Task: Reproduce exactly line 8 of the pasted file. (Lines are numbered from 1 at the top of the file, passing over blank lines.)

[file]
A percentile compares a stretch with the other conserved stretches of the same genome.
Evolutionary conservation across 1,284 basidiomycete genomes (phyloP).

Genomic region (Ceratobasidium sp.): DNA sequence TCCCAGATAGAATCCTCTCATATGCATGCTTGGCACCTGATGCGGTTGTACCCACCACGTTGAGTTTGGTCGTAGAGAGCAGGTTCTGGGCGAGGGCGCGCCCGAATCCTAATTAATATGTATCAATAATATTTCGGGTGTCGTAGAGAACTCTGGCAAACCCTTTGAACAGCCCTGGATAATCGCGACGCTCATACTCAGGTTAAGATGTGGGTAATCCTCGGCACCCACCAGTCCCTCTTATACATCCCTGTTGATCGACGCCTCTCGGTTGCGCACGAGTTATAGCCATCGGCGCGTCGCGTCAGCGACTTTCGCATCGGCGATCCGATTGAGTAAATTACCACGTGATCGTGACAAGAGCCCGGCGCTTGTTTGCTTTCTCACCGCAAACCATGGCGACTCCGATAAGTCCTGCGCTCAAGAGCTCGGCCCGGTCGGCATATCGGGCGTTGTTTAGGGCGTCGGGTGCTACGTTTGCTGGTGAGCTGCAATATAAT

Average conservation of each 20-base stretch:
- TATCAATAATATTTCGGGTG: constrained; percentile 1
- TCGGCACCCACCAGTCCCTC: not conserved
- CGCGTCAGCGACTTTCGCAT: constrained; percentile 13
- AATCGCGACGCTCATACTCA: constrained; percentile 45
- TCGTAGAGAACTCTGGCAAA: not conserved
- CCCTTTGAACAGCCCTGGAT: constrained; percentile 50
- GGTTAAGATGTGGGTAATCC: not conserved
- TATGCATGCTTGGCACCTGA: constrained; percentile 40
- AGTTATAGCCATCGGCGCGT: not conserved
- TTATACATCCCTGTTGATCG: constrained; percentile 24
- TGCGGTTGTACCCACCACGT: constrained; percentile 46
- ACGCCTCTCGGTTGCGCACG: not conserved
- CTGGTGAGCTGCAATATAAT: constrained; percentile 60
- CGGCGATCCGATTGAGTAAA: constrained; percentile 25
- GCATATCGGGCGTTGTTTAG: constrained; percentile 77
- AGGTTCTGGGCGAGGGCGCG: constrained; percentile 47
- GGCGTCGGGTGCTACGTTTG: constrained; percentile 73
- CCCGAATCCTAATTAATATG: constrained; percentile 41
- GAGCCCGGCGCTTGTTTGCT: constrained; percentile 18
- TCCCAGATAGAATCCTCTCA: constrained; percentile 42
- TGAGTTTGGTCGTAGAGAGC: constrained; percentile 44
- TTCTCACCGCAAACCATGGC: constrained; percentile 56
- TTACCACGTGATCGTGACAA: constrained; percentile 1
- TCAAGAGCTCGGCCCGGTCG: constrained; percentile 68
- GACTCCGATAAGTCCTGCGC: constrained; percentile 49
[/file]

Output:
- AATCGCGACGCTCATACTCA: constrained; percentile 45